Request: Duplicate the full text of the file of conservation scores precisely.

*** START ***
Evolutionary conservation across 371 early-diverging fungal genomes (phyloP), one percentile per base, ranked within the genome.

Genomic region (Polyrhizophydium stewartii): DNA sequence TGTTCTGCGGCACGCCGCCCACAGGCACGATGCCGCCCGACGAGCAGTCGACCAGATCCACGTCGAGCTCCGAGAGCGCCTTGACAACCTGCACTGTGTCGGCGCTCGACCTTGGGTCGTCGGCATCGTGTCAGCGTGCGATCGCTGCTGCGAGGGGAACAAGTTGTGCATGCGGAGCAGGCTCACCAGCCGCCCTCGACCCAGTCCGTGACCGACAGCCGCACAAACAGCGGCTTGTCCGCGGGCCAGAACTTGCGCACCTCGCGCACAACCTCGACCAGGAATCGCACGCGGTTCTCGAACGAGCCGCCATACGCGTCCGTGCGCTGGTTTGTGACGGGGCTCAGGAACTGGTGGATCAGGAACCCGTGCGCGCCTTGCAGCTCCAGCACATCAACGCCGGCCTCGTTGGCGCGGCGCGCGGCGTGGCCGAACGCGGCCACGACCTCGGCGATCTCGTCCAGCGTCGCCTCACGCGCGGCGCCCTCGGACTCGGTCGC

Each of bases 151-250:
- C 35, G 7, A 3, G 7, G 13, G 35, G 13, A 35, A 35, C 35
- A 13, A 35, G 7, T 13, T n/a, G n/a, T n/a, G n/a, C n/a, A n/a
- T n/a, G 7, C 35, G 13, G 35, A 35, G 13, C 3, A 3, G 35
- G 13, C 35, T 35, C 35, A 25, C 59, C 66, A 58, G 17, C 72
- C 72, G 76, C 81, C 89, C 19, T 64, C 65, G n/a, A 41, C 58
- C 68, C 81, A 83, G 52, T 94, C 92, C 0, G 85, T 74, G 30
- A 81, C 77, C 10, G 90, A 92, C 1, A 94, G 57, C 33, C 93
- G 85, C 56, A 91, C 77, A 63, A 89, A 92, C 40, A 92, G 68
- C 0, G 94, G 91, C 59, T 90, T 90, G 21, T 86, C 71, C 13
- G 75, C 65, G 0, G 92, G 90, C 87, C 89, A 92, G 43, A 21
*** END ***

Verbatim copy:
Evolutionary conservation across 371 early-diverging fungal genomes (phyloP), one percentile per base, ranked within the genome.

Genomic region (Polyrhizophydium stewartii): DNA sequence TGTTCTGCGGCACGCCGCCCACAGGCACGATGCCGCCCGACGAGCAGTCGACCAGATCCACGTCGAGCTCCGAGAGCGCCTTGACAACCTGCACTGTGTCGGCGCTCGACCTTGGGTCGTCGGCATCGTGTCAGCGTGCGATCGCTGCTGCGAGGGGAACAAGTTGTGCATGCGGAGCAGGCTCACCAGCCGCCCTCGACCCAGTCCGTGACCGACAGCCGCACAAACAGCGGCTTGTCCGCGGGCCAGAACTTGCGCACCTCGCGCACAACCTCGACCAGGAATCGCACGCGGTTCTCGAACGAGCCGCCATACGCGTCCGTGCGCTGGTTTGTGACGGGGCTCAGGAACTGGTGGATCAGGAACCCGTGCGCGCCTTGCAGCTCCAGCACATCAACGCCGGCCTCGTTGGCGCGGCGCGCGGCGTGGCCGAACGCGGCCACGACCTCGGCGATCTCGTCCAGCGTCGCCTCACGCGCGGCGCCCTCGGACTCGGTCGC

Each of bases 151-250:
- C 35, G 7, A 3, G 7, G 13, G 35, G 13, A 35, A 35, C 35
- A 13, A 35, G 7, T 13, T n/a, G n/a, T n/a, G n/a, C n/a, A n/a
- T n/a, G 7, C 35, G 13, G 35, A 35, G 13, C 3, A 3, G 35
- G 13, C 35, T 35, C 35, A 25, C 59, C 66, A 58, G 17, C 72
- C 72, G 76, C 81, C 89, C 19, T 64, C 65, G n/a, A 41, C 58
- C 68, C 81, A 83, G 52, T 94, C 92, C 0, G 85, T 74, G 30
- A 81, C 77, C 10, G 90, A 92, C 1, A 94, G 57, C 33, C 93
- G 85, C 56, A 91, C 77, A 63, A 89, A 92, C 40, A 92, G 68
- C 0, G 94, G 91, C 59, T 90, T 90, G 21, T 86, C 71, C 13
- G 75, C 65, G 0, G 92, G 90, C 87, C 89, A 92, G 43, A 21